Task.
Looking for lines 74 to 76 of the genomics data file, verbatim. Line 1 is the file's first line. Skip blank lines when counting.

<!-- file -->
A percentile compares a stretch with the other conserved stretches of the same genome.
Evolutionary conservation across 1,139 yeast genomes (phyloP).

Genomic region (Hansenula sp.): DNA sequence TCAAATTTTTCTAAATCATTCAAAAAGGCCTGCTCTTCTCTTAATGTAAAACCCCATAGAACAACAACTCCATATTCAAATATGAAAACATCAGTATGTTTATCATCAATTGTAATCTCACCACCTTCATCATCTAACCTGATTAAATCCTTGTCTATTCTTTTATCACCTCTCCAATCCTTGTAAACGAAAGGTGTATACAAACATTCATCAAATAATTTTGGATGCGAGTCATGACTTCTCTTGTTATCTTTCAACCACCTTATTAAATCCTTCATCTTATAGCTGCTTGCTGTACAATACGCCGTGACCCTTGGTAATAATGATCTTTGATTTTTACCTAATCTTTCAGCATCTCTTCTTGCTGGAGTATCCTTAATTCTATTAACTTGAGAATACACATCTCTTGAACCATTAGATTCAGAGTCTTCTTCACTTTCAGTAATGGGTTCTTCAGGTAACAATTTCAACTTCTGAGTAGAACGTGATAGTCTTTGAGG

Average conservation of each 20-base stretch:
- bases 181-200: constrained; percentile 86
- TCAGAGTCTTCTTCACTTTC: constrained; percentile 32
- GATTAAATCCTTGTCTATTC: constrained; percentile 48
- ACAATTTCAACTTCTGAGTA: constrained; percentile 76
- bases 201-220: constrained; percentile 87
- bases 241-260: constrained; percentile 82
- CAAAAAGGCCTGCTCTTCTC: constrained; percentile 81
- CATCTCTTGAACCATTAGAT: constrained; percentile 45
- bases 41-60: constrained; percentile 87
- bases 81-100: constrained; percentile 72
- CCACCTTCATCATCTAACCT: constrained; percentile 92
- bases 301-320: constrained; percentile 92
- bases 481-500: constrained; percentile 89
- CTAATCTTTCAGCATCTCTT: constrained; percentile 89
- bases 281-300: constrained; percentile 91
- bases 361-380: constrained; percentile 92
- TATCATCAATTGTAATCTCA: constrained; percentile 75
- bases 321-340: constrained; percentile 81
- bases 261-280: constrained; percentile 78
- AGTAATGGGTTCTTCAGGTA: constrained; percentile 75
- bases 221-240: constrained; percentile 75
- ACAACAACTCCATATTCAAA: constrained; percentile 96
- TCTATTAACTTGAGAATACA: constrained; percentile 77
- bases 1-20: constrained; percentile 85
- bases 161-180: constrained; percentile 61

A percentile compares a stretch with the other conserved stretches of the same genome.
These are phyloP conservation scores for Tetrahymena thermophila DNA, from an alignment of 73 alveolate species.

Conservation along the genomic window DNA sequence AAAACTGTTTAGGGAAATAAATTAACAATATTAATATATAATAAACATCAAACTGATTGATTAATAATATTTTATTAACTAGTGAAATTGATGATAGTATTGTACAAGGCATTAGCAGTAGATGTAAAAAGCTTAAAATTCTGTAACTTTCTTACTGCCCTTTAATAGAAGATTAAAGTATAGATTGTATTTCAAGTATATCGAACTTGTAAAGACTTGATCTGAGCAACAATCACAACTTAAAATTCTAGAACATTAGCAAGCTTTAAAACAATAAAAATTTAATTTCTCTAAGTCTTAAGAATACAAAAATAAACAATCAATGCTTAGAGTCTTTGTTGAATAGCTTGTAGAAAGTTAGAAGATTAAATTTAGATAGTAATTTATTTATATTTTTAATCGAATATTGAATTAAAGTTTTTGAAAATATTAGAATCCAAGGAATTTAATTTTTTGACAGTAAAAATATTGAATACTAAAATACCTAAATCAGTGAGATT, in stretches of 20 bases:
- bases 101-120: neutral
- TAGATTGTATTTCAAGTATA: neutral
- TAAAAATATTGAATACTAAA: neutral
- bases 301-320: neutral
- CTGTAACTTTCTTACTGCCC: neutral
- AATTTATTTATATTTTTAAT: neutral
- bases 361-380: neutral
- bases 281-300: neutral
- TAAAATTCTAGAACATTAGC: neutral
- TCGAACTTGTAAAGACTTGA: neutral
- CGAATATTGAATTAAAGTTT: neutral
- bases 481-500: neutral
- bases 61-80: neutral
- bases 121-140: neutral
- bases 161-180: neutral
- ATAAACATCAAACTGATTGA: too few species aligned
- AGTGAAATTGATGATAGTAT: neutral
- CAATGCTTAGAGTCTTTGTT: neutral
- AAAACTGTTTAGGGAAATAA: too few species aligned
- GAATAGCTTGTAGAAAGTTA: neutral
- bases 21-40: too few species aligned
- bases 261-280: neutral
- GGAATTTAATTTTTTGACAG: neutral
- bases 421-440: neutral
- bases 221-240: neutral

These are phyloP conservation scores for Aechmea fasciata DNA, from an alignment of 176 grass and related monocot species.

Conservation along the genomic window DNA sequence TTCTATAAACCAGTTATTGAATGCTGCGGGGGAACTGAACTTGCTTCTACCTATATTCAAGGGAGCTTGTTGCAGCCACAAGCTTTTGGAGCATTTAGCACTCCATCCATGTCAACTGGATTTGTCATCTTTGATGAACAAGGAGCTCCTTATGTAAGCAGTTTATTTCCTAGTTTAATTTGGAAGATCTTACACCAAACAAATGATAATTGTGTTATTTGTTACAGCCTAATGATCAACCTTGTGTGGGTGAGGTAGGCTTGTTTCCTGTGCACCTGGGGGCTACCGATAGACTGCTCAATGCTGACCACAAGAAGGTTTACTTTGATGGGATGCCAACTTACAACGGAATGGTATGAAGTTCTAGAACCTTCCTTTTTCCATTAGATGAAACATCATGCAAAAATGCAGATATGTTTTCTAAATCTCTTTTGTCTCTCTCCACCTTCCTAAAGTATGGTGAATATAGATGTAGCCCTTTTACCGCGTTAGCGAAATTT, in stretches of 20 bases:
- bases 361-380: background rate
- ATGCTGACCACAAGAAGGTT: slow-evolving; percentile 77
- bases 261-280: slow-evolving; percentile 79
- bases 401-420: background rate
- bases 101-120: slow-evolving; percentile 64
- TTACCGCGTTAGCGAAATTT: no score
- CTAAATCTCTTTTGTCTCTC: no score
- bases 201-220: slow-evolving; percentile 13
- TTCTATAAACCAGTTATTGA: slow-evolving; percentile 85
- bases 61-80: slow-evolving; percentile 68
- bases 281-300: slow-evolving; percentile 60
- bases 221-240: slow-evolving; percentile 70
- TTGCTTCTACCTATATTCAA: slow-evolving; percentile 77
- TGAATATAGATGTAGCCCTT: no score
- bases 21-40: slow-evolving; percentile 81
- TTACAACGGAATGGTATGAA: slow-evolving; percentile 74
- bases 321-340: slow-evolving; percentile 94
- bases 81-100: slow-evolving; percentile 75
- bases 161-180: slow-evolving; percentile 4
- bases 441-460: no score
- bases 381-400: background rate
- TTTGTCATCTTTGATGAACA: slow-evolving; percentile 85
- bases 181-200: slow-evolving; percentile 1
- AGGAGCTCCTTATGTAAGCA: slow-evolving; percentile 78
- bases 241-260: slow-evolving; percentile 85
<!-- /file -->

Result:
- bases 21-40: slow-evolving; percentile 81
- TTACAACGGAATGGTATGAA: slow-evolving; percentile 74
- bases 321-340: slow-evolving; percentile 94